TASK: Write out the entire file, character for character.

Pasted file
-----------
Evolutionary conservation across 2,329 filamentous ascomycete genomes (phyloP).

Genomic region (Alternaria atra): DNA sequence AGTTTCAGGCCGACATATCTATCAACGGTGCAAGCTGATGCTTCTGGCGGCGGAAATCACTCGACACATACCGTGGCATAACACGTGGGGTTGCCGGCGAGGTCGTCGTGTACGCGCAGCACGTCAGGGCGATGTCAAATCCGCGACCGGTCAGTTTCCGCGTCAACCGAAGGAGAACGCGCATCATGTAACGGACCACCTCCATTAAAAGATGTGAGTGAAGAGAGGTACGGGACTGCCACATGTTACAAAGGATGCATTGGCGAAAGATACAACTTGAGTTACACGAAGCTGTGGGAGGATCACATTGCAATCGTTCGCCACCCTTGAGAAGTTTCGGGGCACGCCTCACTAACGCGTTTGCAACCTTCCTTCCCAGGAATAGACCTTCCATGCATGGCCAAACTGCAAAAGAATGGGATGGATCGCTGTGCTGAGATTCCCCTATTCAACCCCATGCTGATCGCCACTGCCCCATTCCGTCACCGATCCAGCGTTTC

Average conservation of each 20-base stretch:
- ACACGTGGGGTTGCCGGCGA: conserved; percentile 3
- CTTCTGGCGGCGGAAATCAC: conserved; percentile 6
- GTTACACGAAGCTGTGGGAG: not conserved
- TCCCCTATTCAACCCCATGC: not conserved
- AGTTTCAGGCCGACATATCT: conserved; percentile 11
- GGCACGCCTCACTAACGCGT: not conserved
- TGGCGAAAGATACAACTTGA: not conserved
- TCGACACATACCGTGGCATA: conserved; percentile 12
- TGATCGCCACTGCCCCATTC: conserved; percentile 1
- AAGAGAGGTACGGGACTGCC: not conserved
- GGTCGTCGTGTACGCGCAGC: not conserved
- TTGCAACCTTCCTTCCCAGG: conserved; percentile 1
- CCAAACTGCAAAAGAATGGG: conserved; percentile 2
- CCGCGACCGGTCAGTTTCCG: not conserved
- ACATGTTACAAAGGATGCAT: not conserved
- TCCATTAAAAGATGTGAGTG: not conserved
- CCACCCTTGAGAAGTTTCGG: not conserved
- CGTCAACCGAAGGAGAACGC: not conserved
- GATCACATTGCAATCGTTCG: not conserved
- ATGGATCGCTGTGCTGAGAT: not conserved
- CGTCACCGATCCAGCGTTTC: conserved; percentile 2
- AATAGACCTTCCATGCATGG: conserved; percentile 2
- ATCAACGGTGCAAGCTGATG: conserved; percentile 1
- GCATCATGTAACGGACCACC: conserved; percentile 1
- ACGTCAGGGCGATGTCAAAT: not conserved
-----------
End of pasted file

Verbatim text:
Evolutionary conservation across 2,329 filamentous ascomycete genomes (phyloP).

Genomic region (Alternaria atra): DNA sequence AGTTTCAGGCCGACATATCTATCAACGGTGCAAGCTGATGCTTCTGGCGGCGGAAATCACTCGACACATACCGTGGCATAACACGTGGGGTTGCCGGCGAGGTCGTCGTGTACGCGCAGCACGTCAGGGCGATGTCAAATCCGCGACCGGTCAGTTTCCGCGTCAACCGAAGGAGAACGCGCATCATGTAACGGACCACCTCCATTAAAAGATGTGAGTGAAGAGAGGTACGGGACTGCCACATGTTACAAAGGATGCATTGGCGAAAGATACAACTTGAGTTACACGAAGCTGTGGGAGGATCACATTGCAATCGTTCGCCACCCTTGAGAAGTTTCGGGGCACGCCTCACTAACGCGTTTGCAACCTTCCTTCCCAGGAATAGACCTTCCATGCATGGCCAAACTGCAAAAGAATGGGATGGATCGCTGTGCTGAGATTCCCCTATTCAACCCCATGCTGATCGCCACTGCCCCATTCCGTCACCGATCCAGCGTTTC

Average conservation of each 20-base stretch:
- ACACGTGGGGTTGCCGGCGA: conserved; percentile 3
- CTTCTGGCGGCGGAAATCAC: conserved; percentile 6
- GTTACACGAAGCTGTGGGAG: not conserved
- TCCCCTATTCAACCCCATGC: not conserved
- AGTTTCAGGCCGACATATCT: conserved; percentile 11
- GGCACGCCTCACTAACGCGT: not conserved
- TGGCGAAAGATACAACTTGA: not conserved
- TCGACACATACCGTGGCATA: conserved; percentile 12
- TGATCGCCACTGCCCCATTC: conserved; percentile 1
- AAGAGAGGTACGGGACTGCC: not conserved
- GGTCGTCGTGTACGCGCAGC: not conserved
- TTGCAACCTTCCTTCCCAGG: conserved; percentile 1
- CCAAACTGCAAAAGAATGGG: conserved; percentile 2
- CCGCGACCGGTCAGTTTCCG: not conserved
- ACATGTTACAAAGGATGCAT: not conserved
- TCCATTAAAAGATGTGAGTG: not conserved
- CCACCCTTGAGAAGTTTCGG: not conserved
- CGTCAACCGAAGGAGAACGC: not conserved
- GATCACATTGCAATCGTTCG: not conserved
- ATGGATCGCTGTGCTGAGAT: not conserved
- CGTCACCGATCCAGCGTTTC: conserved; percentile 2
- AATAGACCTTCCATGCATGG: conserved; percentile 2
- ATCAACGGTGCAAGCTGATG: conserved; percentile 1
- GCATCATGTAACGGACCACC: conserved; percentile 1
- ACGTCAGGGCGATGTCAAAT: not conserved